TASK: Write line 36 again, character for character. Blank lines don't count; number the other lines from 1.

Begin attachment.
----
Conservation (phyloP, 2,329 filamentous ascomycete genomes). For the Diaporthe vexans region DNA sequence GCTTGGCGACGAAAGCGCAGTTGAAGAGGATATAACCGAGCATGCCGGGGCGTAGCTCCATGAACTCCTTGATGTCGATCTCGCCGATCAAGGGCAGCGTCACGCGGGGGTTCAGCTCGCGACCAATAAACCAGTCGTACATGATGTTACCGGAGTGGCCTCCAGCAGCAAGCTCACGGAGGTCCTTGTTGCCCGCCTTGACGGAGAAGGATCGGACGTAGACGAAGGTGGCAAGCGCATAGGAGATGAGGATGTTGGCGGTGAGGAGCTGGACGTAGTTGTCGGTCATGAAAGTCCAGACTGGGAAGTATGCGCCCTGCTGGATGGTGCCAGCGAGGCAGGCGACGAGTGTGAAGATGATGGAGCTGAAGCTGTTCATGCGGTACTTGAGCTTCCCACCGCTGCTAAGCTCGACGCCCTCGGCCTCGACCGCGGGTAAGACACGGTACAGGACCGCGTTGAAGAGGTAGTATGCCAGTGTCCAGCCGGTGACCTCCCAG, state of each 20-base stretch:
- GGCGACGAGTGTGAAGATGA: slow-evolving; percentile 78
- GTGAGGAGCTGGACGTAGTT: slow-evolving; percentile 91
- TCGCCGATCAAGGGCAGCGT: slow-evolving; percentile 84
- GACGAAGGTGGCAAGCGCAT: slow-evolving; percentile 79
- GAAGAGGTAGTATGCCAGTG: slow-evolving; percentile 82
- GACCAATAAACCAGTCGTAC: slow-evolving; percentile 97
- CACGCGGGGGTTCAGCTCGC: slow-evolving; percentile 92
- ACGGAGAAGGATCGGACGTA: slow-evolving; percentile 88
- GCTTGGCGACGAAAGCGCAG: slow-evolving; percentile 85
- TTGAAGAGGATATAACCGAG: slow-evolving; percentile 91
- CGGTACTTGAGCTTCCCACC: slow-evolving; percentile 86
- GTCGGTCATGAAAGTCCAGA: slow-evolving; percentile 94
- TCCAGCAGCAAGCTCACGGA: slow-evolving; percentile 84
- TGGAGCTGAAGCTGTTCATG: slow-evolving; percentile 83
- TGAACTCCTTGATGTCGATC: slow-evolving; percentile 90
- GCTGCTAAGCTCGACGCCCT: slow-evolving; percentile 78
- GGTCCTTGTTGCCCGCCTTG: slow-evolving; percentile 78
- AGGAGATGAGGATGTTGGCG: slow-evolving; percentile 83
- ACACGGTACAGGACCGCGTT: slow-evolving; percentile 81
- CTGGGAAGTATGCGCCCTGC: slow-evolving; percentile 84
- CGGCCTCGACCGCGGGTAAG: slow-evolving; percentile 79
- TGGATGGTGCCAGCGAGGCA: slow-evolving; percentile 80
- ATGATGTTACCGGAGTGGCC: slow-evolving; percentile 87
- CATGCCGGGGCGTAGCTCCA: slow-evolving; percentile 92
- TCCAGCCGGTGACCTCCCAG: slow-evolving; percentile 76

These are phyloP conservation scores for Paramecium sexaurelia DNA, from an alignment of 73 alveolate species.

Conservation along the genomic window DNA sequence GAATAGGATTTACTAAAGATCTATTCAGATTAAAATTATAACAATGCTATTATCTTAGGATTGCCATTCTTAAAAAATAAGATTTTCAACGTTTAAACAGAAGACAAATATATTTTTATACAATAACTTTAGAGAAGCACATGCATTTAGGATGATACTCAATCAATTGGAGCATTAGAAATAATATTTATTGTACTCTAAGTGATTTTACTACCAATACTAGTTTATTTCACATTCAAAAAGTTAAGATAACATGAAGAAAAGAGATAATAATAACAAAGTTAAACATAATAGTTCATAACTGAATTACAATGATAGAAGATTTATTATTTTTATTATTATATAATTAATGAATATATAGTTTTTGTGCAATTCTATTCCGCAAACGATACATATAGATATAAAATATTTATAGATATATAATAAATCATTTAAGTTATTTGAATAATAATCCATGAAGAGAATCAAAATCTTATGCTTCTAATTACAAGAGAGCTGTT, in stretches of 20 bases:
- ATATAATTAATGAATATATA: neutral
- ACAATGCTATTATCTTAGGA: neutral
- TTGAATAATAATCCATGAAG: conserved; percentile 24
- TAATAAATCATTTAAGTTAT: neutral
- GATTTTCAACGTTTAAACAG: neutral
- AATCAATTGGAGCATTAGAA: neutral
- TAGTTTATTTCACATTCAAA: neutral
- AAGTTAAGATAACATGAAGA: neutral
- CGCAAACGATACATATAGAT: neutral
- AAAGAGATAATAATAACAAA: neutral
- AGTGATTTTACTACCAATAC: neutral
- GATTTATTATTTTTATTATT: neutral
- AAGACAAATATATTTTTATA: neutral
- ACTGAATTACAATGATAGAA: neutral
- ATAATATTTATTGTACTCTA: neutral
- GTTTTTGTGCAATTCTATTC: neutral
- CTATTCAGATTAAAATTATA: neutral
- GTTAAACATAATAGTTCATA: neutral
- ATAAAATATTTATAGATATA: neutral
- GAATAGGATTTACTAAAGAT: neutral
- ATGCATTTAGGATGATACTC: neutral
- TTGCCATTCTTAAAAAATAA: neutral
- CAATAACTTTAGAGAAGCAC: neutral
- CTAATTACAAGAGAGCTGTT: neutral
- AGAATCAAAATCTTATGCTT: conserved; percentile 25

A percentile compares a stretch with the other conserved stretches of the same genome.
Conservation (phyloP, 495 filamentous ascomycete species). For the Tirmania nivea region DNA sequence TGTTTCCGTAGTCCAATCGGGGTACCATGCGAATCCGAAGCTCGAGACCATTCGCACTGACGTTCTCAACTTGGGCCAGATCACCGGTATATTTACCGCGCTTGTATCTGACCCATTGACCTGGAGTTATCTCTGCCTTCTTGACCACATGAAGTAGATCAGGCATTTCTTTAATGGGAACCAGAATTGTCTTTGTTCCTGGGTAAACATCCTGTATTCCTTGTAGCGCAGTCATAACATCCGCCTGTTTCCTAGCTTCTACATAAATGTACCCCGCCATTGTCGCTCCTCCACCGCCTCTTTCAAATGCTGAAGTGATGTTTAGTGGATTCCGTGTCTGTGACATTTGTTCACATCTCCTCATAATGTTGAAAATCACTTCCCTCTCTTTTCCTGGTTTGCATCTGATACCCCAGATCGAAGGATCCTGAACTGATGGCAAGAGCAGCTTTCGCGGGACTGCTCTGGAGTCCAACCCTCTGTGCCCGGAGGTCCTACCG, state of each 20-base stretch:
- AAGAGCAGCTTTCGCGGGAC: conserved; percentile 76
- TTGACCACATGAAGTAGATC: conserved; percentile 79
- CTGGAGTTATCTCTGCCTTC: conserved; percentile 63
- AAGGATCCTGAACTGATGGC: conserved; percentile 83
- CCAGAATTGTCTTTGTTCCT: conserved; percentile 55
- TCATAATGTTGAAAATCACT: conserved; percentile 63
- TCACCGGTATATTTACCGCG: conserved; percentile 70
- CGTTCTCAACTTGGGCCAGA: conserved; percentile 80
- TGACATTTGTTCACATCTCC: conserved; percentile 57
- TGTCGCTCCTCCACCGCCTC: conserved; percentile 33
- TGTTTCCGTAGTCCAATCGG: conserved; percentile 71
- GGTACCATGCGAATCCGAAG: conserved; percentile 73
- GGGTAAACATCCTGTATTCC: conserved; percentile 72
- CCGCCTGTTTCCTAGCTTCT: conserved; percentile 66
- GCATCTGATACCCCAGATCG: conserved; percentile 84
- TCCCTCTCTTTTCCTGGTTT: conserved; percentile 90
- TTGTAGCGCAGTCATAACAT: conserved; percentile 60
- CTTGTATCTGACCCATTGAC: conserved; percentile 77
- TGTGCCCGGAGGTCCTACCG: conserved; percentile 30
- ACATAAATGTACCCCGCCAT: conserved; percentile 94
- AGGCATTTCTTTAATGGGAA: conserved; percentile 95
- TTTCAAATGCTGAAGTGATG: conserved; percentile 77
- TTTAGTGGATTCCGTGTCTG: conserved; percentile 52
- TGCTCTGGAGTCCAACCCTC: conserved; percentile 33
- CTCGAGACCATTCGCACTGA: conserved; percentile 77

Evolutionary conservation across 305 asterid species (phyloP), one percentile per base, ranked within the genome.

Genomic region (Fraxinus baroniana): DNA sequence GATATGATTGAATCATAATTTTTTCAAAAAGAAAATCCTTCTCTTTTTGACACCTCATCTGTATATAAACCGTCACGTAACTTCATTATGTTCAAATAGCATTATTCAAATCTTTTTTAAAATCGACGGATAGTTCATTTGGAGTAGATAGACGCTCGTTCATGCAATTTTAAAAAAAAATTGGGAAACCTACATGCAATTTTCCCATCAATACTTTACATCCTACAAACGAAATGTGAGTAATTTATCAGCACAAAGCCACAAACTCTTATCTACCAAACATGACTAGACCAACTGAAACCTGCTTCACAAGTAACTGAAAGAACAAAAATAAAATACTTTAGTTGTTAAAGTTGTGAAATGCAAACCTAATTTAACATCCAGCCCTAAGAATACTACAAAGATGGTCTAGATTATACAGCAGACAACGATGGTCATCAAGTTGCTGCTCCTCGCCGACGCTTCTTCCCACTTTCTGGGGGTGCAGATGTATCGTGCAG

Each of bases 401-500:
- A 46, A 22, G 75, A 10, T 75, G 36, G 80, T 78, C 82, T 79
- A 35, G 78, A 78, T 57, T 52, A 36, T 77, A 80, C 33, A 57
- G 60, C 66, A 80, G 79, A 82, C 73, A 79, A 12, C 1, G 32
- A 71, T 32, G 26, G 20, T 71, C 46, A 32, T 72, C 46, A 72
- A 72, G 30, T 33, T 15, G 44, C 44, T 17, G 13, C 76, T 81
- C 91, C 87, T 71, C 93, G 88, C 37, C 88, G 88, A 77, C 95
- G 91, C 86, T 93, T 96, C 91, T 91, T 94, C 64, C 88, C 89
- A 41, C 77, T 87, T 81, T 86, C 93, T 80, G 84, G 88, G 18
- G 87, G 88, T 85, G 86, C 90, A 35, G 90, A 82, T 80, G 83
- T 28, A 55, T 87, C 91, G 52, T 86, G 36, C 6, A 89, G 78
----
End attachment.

- AAGTTAAGATAACATGAAGA: neutral